YOU’RE FINALLY AN ADULT. You’ve made it to college, and now you get to decide on what to do with your life. Congrats! But you’re not done growing up. If you’re in your early twenties, your brain is still developing. The decisions you make now will not only alter the course of your future, these decisions will anatomically change your brain.
Before we explore those changes, here are some questions to consider. How much sleep did you get last night? What kind of food are you putting into your body? How much water are you drinking?
It’s still early in the semester, but your academic future might entail pulling all-nighters for coursework, skipping out on water in favor of sugary caffeine, and eating Chick-fil-A all day, every day. These options might seem convenient as you try to balance college, work, and everything else life throws at you, but making a habit out of these conveniences can be detrimental to your health and, consequently, your brain.
So, what’s changing in that cranium? Well, you’ve got 'til age 25 before you’re fully matured. Until then, your brain is shifting towards optimal integration of its regions and synthesizing the activity between them. Coincidentally, college is the ideal setting to challenge you while these higher-order cognitive capacities mature, such as abstract thinking, self-regulation, and setting and achieving goals. But you have a lot of life-altering choices to make for someone whose brain has yet to fully develop the essential parts involved in decision-making.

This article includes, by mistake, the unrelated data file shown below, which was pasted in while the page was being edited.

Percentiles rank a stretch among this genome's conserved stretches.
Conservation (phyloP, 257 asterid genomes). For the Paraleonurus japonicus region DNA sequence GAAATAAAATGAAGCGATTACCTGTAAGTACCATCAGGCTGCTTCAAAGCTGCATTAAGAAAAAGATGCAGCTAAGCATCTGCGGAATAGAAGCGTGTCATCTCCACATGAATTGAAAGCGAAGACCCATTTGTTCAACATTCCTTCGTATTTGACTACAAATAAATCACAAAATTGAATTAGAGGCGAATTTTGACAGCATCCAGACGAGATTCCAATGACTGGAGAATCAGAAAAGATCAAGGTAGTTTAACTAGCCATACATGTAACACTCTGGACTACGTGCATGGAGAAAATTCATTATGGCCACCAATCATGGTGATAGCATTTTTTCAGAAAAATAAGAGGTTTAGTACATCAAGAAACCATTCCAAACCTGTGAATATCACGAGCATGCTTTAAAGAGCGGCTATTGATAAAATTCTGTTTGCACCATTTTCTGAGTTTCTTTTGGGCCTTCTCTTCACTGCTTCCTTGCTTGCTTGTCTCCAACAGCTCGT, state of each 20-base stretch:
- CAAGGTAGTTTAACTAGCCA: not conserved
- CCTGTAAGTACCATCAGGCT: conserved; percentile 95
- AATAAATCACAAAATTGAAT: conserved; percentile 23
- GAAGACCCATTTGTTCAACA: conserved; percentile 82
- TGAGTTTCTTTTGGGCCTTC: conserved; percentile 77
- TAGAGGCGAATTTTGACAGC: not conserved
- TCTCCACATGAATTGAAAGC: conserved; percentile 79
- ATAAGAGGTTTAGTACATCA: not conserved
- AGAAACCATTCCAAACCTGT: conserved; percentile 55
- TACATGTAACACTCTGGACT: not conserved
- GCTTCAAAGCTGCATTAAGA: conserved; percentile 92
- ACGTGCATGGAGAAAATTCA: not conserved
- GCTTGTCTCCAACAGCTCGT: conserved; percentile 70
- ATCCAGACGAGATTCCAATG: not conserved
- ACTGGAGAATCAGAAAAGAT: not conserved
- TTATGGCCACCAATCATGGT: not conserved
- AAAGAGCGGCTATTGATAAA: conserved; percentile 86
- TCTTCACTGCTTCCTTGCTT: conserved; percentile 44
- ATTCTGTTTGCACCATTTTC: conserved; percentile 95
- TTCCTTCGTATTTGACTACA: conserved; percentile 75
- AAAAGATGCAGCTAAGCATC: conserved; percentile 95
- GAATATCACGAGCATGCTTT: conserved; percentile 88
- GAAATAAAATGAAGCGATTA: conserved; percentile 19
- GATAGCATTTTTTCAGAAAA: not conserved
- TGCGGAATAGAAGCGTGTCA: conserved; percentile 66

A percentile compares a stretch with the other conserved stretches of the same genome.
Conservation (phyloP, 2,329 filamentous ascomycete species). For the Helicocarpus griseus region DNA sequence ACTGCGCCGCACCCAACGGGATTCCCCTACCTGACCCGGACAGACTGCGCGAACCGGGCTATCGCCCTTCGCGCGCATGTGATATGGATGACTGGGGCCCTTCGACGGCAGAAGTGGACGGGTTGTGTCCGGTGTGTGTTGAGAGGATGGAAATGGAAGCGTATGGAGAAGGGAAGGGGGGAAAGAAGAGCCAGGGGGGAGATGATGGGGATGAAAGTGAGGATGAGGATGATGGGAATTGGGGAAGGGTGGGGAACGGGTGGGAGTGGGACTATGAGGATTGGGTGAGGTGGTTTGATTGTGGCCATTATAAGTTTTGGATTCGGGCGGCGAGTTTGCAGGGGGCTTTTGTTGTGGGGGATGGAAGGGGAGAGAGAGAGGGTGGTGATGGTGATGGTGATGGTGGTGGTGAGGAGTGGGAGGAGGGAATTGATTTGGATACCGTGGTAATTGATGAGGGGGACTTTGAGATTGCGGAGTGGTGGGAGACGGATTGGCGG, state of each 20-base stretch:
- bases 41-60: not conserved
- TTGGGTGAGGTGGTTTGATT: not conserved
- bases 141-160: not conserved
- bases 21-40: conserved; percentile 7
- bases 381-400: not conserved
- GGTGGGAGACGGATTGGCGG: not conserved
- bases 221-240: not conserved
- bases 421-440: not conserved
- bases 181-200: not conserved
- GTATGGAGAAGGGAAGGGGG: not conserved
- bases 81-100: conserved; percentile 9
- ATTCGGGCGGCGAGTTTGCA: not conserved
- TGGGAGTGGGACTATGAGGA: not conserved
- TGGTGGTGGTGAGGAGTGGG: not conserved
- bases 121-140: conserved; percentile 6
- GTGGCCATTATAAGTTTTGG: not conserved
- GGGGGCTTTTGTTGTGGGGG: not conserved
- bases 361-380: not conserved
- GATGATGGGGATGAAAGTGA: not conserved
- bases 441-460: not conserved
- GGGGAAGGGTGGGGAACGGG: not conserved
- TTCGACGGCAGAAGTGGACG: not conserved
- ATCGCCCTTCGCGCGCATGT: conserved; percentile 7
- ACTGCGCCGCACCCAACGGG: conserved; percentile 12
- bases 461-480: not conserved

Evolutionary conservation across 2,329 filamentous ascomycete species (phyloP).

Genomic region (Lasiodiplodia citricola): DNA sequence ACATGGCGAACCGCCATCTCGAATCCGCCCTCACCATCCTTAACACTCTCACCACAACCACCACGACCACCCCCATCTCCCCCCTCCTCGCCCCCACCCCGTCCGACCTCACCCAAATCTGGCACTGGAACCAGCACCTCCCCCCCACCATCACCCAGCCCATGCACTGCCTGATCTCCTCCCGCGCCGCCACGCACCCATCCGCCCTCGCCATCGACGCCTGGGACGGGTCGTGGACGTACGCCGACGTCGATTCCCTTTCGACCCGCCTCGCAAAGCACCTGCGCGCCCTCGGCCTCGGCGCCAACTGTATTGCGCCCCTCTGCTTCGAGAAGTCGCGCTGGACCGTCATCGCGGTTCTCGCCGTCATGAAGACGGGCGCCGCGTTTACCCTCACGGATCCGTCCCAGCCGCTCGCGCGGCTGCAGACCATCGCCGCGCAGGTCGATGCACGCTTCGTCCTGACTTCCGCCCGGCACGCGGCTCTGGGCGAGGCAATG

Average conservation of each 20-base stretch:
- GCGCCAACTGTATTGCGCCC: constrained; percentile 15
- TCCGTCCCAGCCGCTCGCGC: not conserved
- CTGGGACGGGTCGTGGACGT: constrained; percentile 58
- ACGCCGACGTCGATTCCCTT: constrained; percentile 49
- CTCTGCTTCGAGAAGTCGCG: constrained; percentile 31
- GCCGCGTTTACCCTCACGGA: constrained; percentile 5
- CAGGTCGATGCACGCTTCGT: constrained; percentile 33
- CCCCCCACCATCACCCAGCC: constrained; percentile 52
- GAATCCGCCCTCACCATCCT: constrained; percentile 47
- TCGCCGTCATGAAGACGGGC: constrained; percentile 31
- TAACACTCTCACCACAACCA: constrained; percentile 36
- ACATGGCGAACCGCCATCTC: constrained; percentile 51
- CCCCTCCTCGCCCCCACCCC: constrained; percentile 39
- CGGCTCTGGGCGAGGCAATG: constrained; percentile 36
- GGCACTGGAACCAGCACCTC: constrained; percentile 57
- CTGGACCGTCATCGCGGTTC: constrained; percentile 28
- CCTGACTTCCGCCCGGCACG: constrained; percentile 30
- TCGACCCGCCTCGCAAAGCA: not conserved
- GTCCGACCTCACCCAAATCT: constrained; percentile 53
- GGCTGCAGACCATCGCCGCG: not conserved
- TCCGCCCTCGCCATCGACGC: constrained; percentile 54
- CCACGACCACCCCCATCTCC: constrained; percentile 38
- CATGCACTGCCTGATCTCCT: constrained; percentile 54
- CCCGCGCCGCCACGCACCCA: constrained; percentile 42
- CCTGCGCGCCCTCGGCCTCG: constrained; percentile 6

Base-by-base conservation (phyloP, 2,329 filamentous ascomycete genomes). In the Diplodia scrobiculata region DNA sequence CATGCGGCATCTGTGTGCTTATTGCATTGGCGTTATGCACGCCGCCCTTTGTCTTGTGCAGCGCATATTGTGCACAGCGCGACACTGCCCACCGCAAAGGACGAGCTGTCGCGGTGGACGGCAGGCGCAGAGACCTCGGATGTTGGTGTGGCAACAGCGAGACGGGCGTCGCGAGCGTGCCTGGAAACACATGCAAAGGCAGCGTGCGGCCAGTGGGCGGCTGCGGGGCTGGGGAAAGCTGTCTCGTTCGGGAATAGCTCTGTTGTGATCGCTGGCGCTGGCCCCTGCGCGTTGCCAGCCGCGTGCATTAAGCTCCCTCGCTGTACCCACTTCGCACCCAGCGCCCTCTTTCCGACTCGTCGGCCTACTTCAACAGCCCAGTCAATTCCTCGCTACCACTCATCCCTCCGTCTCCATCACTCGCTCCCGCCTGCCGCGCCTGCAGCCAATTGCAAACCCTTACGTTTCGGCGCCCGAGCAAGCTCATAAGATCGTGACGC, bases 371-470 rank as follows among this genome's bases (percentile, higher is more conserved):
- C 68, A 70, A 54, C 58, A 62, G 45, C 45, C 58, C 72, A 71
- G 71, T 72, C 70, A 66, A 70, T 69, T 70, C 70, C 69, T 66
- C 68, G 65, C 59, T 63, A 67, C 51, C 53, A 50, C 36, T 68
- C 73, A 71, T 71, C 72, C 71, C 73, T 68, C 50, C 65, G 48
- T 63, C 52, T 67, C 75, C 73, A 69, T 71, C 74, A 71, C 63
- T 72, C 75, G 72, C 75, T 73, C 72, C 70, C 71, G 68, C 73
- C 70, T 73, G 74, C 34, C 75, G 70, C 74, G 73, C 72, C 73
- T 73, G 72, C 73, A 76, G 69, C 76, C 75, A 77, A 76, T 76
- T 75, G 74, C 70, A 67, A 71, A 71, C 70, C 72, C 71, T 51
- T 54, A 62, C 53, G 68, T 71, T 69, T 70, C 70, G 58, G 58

You have agency over how your brain develops through the habits you make. Here’s a brief explanation on the science of habit—neuroplasticity. Everything you experience is woven into a neural network where billions of specialized cells conspire to make you, you. Ever wonder why it’s so hard to break a habit? Repeated thoughts and behaviors reorganize the pathways connecting these cells. You’ll find countless examples in the routines, hobbies, and skills you use every day. These things would cease to be without neuroplasticity. A single phrase sums it all up: “Neurons that fire together, wire together.”
While CSU is here to help mold our success, many of us sacrifice our wellbeing to meet the demands of college. Do it enough times and your brain will be wired for harmful habits. So, whenever it’s late and you’re eyeing the clock, wondering if you can make do with six, three, or even zero hours of sleep, do your brain a favor and go to bed. No grade is worth putting yourself at an increased risk for a weakened immune system, a heart attack, and Alzheimer’s.
Sleep is that important. So are food, water, and exercise. By now, this advice sounds familiar, maybe even repetitive. You hear it all the time from health advocates when it comes to treating your body (and your brain) right. Everything mental is physical. It’s crucial that you be mindful of this as you work towards that degree.
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